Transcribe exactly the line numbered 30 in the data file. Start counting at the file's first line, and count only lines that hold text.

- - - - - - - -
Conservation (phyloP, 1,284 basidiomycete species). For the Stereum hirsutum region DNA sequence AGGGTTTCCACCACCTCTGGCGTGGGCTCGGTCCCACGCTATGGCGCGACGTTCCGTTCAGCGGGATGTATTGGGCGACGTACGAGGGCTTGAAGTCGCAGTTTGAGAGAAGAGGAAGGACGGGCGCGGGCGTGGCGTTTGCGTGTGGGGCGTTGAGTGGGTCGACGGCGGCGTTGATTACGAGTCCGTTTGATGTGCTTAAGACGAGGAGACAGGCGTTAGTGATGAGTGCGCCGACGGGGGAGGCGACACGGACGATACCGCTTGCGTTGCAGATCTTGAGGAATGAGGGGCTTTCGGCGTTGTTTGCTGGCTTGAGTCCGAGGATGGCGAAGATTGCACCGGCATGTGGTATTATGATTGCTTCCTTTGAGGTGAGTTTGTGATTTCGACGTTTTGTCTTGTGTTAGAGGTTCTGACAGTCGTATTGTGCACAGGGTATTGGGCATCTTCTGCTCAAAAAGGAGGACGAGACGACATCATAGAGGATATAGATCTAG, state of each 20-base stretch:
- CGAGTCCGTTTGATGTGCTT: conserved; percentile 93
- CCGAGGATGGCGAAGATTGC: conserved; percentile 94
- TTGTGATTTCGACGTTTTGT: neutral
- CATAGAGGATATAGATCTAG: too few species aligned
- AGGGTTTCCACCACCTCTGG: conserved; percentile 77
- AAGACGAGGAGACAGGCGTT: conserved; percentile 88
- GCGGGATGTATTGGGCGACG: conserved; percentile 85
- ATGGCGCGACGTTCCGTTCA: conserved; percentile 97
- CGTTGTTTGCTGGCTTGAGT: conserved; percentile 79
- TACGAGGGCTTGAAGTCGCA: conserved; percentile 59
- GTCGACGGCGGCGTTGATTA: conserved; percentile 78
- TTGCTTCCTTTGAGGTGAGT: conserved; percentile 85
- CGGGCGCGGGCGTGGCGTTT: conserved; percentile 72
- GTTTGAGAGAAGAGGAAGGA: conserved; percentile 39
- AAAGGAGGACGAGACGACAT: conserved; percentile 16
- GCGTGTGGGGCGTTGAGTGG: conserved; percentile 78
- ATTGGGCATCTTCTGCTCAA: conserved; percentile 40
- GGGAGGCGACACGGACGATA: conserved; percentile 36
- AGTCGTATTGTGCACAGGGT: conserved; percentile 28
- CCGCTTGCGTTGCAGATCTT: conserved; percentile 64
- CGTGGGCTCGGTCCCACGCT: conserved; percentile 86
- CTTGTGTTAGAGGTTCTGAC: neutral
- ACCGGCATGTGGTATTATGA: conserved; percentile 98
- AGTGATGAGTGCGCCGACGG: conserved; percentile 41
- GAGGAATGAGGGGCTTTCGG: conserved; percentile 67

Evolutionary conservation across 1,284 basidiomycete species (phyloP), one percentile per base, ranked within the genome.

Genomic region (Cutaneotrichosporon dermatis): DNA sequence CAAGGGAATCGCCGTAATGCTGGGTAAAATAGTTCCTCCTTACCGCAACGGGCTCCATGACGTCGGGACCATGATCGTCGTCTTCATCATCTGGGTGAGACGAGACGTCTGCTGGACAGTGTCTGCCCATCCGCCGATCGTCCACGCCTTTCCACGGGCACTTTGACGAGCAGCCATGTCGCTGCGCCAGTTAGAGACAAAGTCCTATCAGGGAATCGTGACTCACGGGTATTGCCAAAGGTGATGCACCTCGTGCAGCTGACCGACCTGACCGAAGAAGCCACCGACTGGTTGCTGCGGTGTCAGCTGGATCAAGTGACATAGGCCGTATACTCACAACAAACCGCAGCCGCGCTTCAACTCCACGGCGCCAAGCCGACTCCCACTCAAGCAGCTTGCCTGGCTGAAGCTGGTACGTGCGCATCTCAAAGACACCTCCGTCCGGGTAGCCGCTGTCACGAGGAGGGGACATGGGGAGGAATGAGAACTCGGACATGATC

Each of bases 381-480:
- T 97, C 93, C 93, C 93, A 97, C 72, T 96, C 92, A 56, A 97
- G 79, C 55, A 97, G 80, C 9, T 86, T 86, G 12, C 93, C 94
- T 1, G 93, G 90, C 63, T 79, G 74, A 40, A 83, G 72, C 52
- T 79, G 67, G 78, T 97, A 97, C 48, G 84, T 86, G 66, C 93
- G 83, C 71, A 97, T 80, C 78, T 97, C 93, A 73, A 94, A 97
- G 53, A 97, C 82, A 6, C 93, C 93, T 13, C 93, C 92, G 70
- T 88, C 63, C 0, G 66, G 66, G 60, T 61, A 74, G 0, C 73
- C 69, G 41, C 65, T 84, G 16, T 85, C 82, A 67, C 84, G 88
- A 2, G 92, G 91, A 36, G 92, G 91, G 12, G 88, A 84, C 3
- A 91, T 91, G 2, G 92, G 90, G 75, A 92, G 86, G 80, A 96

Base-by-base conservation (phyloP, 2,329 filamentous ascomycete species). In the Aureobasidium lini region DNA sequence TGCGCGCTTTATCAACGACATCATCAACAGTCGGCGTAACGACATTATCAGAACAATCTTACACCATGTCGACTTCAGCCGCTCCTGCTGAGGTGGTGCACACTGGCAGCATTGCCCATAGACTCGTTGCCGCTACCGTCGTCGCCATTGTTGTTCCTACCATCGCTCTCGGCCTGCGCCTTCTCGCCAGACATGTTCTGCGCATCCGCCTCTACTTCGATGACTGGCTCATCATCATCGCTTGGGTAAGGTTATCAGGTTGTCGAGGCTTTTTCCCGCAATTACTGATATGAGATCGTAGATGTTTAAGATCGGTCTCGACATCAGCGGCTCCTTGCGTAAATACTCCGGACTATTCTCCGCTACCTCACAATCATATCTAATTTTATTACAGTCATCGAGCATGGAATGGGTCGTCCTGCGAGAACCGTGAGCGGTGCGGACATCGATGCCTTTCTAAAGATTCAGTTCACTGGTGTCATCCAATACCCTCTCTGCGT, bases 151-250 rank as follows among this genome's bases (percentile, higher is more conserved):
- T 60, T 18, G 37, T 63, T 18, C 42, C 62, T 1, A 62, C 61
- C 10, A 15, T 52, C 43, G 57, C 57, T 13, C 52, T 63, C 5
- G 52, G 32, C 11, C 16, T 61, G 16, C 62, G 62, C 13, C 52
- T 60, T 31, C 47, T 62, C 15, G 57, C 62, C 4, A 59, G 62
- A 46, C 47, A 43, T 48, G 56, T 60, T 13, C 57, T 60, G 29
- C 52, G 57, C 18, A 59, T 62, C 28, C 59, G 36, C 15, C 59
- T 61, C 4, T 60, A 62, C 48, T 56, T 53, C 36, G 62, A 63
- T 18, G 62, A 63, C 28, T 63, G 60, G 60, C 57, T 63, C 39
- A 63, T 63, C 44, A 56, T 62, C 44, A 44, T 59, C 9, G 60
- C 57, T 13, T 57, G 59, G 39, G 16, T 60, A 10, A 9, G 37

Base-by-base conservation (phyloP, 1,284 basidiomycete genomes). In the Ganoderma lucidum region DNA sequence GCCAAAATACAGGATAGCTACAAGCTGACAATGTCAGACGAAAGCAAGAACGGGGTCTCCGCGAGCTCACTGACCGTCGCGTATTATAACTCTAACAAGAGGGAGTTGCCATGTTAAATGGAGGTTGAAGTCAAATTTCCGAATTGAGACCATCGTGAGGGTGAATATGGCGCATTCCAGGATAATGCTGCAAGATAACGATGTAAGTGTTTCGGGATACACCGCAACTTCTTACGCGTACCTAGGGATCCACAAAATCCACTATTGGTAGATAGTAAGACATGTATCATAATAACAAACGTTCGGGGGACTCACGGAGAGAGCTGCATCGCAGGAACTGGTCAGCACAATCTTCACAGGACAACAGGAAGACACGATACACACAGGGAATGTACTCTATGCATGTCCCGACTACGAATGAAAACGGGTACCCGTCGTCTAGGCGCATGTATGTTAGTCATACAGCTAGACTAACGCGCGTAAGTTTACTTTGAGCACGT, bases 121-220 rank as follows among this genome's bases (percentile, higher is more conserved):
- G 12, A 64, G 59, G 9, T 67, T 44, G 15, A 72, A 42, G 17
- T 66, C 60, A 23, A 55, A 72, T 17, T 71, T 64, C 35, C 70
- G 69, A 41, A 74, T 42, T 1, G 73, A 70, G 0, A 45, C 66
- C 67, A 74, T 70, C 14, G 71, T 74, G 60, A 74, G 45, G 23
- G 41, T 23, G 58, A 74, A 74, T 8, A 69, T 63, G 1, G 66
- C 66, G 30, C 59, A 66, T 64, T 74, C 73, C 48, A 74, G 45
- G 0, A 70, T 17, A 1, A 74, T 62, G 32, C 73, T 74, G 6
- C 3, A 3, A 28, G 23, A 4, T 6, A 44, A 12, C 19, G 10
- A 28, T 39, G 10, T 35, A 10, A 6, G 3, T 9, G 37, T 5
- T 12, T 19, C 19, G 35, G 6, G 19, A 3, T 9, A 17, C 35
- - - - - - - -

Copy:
- T 97, C 93, C 93, C 93, A 97, C 72, T 96, C 92, A 56, A 97